admin November 1, 2011 at 11:20 am

Hi Tania,

Doing some quick back-of-envelope calculations, you could expect up to 11.8kWh on a good day, but this number may well be lower depending on how your inverter handles the two strings of panels, with are of disparate capacity. If all the panels in your system were facing due North and both of your strings were the same size, you could expect to just about be able to cover the 15kWh/day that you’re currently using.

I notice that your inverter (nominally 5.0kW) is oversized for your solar panel array (currently about 3.42kW–although this isn’t really an accurate description of capacity because of the different orientations and voltage levels of each string). Fortunately, with the particular make and model of inverter that you have this is not a huge issue, but you are losing a bit of efficiency. Did you install the 5000TL inverter with future expansion of your solar panel array in mind? That’s why people usually install an oversized inverter.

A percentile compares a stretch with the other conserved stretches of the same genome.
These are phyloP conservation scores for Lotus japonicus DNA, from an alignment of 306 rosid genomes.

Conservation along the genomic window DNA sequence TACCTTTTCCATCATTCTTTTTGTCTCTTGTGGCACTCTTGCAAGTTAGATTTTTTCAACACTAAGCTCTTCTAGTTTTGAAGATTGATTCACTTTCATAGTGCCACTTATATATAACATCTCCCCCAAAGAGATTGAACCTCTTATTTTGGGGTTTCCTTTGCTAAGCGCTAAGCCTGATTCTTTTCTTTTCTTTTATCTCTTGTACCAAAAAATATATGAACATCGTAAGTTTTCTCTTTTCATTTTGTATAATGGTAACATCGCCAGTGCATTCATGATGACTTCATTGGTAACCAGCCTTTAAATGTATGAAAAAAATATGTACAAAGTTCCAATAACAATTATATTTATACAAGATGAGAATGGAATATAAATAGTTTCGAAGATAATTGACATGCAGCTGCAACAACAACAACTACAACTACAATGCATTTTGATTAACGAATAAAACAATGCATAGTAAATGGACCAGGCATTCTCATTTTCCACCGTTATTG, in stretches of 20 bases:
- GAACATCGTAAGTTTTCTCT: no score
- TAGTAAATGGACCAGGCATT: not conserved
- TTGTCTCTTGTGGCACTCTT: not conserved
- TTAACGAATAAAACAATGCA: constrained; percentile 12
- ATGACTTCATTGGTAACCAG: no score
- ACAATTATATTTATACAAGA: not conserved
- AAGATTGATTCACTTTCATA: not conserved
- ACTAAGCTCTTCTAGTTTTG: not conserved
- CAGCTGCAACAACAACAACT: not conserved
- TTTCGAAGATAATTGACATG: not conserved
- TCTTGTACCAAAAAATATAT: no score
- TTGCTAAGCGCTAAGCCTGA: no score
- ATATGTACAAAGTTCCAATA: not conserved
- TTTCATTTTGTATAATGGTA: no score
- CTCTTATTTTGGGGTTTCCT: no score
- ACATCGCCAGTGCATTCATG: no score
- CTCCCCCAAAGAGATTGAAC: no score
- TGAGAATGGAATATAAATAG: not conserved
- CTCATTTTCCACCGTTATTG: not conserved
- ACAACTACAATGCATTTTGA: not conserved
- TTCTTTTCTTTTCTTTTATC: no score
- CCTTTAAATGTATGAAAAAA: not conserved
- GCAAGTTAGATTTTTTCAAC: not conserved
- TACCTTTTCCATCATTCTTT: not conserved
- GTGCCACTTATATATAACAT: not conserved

Toni October 18, 2011 at 9:04 pm

Hi there, I am just wondering what my 5 kw system which included 21 panels should produce. On average 28 degrees temp with panels facing north with full sun for at least 9 hours. We have only been averaging between 20 and 25kw per day but we were Expecting a lot more and we were told by the sales man when we signed up that we should still produce 17kw on a cloudy day.
Our neighbor has a 3kw system with only 16 panels and he is producing almost the same as us and his system was $10,000 cheaper.